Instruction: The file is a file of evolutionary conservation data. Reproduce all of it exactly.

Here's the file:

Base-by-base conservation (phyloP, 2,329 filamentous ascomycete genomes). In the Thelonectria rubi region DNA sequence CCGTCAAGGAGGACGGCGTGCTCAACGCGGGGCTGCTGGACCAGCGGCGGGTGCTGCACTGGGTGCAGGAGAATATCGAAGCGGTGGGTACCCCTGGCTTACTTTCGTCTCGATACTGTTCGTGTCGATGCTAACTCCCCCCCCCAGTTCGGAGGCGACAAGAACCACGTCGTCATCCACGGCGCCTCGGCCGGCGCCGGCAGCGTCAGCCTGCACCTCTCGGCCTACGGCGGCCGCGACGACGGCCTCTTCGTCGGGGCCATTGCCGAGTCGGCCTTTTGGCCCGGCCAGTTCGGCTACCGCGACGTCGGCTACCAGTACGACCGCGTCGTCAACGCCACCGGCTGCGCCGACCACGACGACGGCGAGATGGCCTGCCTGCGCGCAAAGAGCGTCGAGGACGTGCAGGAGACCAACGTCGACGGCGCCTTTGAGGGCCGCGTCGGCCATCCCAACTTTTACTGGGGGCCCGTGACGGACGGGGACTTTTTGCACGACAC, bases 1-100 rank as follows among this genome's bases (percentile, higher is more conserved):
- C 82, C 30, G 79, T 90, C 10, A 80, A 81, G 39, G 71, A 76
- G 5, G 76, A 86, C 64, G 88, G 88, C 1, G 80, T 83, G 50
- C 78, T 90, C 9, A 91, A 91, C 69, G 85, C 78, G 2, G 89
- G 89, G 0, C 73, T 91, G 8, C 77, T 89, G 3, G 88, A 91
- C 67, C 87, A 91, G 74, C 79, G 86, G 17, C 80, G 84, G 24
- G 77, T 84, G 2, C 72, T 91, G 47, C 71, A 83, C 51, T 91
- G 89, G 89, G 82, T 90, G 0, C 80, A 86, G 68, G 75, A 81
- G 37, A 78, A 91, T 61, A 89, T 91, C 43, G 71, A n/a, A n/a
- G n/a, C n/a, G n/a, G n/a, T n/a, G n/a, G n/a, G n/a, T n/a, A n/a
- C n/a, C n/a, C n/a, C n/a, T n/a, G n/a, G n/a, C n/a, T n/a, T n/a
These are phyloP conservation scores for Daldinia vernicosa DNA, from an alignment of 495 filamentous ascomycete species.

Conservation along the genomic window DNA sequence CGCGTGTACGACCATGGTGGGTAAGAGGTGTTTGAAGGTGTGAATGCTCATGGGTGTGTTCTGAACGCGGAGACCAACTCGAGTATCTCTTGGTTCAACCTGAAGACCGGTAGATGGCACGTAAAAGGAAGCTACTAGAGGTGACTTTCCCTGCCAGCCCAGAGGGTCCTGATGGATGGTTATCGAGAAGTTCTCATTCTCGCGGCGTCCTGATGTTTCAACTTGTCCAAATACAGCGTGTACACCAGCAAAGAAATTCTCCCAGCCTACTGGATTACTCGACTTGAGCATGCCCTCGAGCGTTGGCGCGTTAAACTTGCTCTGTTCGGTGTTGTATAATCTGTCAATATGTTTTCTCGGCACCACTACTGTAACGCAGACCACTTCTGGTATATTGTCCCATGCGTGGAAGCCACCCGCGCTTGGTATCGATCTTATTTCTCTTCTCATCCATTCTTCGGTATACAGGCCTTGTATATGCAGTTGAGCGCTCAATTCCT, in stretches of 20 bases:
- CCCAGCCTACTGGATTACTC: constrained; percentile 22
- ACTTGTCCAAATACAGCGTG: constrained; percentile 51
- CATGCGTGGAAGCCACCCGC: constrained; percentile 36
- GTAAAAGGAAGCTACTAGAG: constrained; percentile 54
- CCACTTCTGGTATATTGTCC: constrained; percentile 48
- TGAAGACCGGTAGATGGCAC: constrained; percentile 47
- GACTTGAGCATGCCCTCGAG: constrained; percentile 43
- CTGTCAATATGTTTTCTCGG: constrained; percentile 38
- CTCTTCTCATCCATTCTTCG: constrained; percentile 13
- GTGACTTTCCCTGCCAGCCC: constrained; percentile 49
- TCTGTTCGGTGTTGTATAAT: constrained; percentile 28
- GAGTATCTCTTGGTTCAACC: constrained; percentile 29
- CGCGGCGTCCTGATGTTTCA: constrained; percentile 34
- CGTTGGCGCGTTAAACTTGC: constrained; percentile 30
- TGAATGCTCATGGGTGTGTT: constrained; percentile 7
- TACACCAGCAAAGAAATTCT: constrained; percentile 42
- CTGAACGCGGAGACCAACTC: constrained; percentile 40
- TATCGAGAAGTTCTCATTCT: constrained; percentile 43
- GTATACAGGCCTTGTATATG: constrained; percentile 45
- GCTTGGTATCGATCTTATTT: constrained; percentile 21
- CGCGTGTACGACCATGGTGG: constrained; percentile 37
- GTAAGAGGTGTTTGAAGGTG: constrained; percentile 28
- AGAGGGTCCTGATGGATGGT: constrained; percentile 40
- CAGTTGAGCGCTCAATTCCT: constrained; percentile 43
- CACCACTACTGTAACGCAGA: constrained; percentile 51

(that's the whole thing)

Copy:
Base-by-base conservation (phyloP, 2,329 filamentous ascomycete genomes). In the Thelonectria rubi region DNA sequence CCGTCAAGGAGGACGGCGTGCTCAACGCGGGGCTGCTGGACCAGCGGCGGGTGCTGCACTGGGTGCAGGAGAATATCGAAGCGGTGGGTACCCCTGGCTTACTTTCGTCTCGATACTGTTCGTGTCGATGCTAACTCCCCCCCCCAGTTCGGAGGCGACAAGAACCACGTCGTCATCCACGGCGCCTCGGCCGGCGCCGGCAGCGTCAGCCTGCACCTCTCGGCCTACGGCGGCCGCGACGACGGCCTCTTCGTCGGGGCCATTGCCGAGTCGGCCTTTTGGCCCGGCCAGTTCGGCTACCGCGACGTCGGCTACCAGTACGACCGCGTCGTCAACGCCACCGGCTGCGCCGACCACGACGACGGCGAGATGGCCTGCCTGCGCGCAAAGAGCGTCGAGGACGTGCAGGAGACCAACGTCGACGGCGCCTTTGAGGGCCGCGTCGGCCATCCCAACTTTTACTGGGGGCCCGTGACGGACGGGGACTTTTTGCACGACAC, bases 1-100 rank as follows among this genome's bases (percentile, higher is more conserved):
- C 82, C 30, G 79, T 90, C 10, A 80, A 81, G 39, G 71, A 76
- G 5, G 76, A 86, C 64, G 88, G 88, C 1, G 80, T 83, G 50
- C 78, T 90, C 9, A 91, A 91, C 69, G 85, C 78, G 2, G 89
- G 89, G 0, C 73, T 91, G 8, C 77, T 89, G 3, G 88, A 91
- C 67, C 87, A 91, G 74, C 79, G 86, G 17, C 80, G 84, G 24
- G 77, T 84, G 2, C 72, T 91, G 47, C 71, A 83, C 51, T 91
- G 89, G 89, G 82, T 90, G 0, C 80, A 86, G 68, G 75, A 81
- G 37, A 78, A 91, T 61, A 89, T 91, C 43, G 71, A n/a, A n/a
- G n/a, C n/a, G n/a, G n/a, T n/a, G n/a, G n/a, G n/a, T n/a, A n/a
- C n/a, C n/a, C n/a, C n/a, T n/a, G n/a, G n/a, C n/a, T n/a, T n/a
These are phyloP conservation scores for Daldinia vernicosa DNA, from an alignment of 495 filamentous ascomycete species.

Conservation along the genomic window DNA sequence CGCGTGTACGACCATGGTGGGTAAGAGGTGTTTGAAGGTGTGAATGCTCATGGGTGTGTTCTGAACGCGGAGACCAACTCGAGTATCTCTTGGTTCAACCTGAAGACCGGTAGATGGCACGTAAAAGGAAGCTACTAGAGGTGACTTTCCCTGCCAGCCCAGAGGGTCCTGATGGATGGTTATCGAGAAGTTCTCATTCTCGCGGCGTCCTGATGTTTCAACTTGTCCAAATACAGCGTGTACACCAGCAAAGAAATTCTCCCAGCCTACTGGATTACTCGACTTGAGCATGCCCTCGAGCGTTGGCGCGTTAAACTTGCTCTGTTCGGTGTTGTATAATCTGTCAATATGTTTTCTCGGCACCACTACTGTAACGCAGACCACTTCTGGTATATTGTCCCATGCGTGGAAGCCACCCGCGCTTGGTATCGATCTTATTTCTCTTCTCATCCATTCTTCGGTATACAGGCCTTGTATATGCAGTTGAGCGCTCAATTCCT, in stretches of 20 bases:
- CCCAGCCTACTGGATTACTC: constrained; percentile 22
- ACTTGTCCAAATACAGCGTG: constrained; percentile 51
- CATGCGTGGAAGCCACCCGC: constrained; percentile 36
- GTAAAAGGAAGCTACTAGAG: constrained; percentile 54
- CCACTTCTGGTATATTGTCC: constrained; percentile 48
- TGAAGACCGGTAGATGGCAC: constrained; percentile 47
- GACTTGAGCATGCCCTCGAG: constrained; percentile 43
- CTGTCAATATGTTTTCTCGG: constrained; percentile 38
- CTCTTCTCATCCATTCTTCG: constrained; percentile 13
- GTGACTTTCCCTGCCAGCCC: constrained; percentile 49
- TCTGTTCGGTGTTGTATAAT: constrained; percentile 28
- GAGTATCTCTTGGTTCAACC: constrained; percentile 29
- CGCGGCGTCCTGATGTTTCA: constrained; percentile 34
- CGTTGGCGCGTTAAACTTGC: constrained; percentile 30
- TGAATGCTCATGGGTGTGTT: constrained; percentile 7
- TACACCAGCAAAGAAATTCT: constrained; percentile 42
- CTGAACGCGGAGACCAACTC: constrained; percentile 40
- TATCGAGAAGTTCTCATTCT: constrained; percentile 43
- GTATACAGGCCTTGTATATG: constrained; percentile 45
- GCTTGGTATCGATCTTATTT: constrained; percentile 21
- CGCGTGTACGACCATGGTGG: constrained; percentile 37
- GTAAGAGGTGTTTGAAGGTG: constrained; percentile 28
- AGAGGGTCCTGATGGATGGT: constrained; percentile 40
- CAGTTGAGCGCTCAATTCCT: constrained; percentile 43
- CACCACTACTGTAACGCAGA: constrained; percentile 51